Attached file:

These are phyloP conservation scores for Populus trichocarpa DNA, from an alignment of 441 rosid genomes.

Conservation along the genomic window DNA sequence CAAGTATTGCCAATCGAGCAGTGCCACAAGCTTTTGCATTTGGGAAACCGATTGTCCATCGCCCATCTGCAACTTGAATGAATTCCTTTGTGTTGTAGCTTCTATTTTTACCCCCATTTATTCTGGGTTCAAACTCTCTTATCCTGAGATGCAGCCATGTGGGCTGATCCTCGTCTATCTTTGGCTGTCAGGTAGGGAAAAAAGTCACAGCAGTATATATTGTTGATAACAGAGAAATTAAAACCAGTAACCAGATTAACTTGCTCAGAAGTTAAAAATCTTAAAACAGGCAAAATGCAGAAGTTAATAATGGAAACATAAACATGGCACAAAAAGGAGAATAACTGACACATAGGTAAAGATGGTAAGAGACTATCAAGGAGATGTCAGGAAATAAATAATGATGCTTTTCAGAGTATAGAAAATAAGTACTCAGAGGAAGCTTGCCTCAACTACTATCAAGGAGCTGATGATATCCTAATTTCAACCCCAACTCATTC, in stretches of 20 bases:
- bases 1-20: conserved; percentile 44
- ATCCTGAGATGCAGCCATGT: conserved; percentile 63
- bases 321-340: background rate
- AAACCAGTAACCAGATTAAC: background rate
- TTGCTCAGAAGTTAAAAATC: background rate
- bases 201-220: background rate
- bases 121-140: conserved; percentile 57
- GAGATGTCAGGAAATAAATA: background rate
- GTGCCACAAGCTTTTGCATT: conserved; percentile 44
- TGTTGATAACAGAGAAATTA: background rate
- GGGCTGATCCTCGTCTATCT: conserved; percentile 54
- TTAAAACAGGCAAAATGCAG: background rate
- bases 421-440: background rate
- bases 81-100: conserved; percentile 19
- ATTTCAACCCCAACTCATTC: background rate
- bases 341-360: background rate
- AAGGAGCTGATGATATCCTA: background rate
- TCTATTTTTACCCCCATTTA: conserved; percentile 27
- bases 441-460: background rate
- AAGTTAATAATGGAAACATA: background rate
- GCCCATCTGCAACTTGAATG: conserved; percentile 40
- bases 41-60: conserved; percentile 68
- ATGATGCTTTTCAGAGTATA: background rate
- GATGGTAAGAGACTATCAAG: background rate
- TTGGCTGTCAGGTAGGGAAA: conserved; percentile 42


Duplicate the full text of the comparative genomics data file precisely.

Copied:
These are phyloP conservation scores for Populus trichocarpa DNA, from an alignment of 441 rosid genomes.

Conservation along the genomic window DNA sequence CAAGTATTGCCAATCGAGCAGTGCCACAAGCTTTTGCATTTGGGAAACCGATTGTCCATCGCCCATCTGCAACTTGAATGAATTCCTTTGTGTTGTAGCTTCTATTTTTACCCCCATTTATTCTGGGTTCAAACTCTCTTATCCTGAGATGCAGCCATGTGGGCTGATCCTCGTCTATCTTTGGCTGTCAGGTAGGGAAAAAAGTCACAGCAGTATATATTGTTGATAACAGAGAAATTAAAACCAGTAACCAGATTAACTTGCTCAGAAGTTAAAAATCTTAAAACAGGCAAAATGCAGAAGTTAATAATGGAAACATAAACATGGCACAAAAAGGAGAATAACTGACACATAGGTAAAGATGGTAAGAGACTATCAAGGAGATGTCAGGAAATAAATAATGATGCTTTTCAGAGTATAGAAAATAAGTACTCAGAGGAAGCTTGCCTCAACTACTATCAAGGAGCTGATGATATCCTAATTTCAACCCCAACTCATTC, in stretches of 20 bases:
- bases 1-20: conserved; percentile 44
- ATCCTGAGATGCAGCCATGT: conserved; percentile 63
- bases 321-340: background rate
- AAACCAGTAACCAGATTAAC: background rate
- TTGCTCAGAAGTTAAAAATC: background rate
- bases 201-220: background rate
- bases 121-140: conserved; percentile 57
- GAGATGTCAGGAAATAAATA: background rate
- GTGCCACAAGCTTTTGCATT: conserved; percentile 44
- TGTTGATAACAGAGAAATTA: background rate
- GGGCTGATCCTCGTCTATCT: conserved; percentile 54
- TTAAAACAGGCAAAATGCAG: background rate
- bases 421-440: background rate
- bases 81-100: conserved; percentile 19
- ATTTCAACCCCAACTCATTC: background rate
- bases 341-360: background rate
- AAGGAGCTGATGATATCCTA: background rate
- TCTATTTTTACCCCCATTTA: conserved; percentile 27
- bases 441-460: background rate
- AAGTTAATAATGGAAACATA: background rate
- GCCCATCTGCAACTTGAATG: conserved; percentile 40
- bases 41-60: conserved; percentile 68
- ATGATGCTTTTCAGAGTATA: background rate
- GATGGTAAGAGACTATCAAG: background rate
- TTGGCTGTCAGGTAGGGAAA: conserved; percentile 42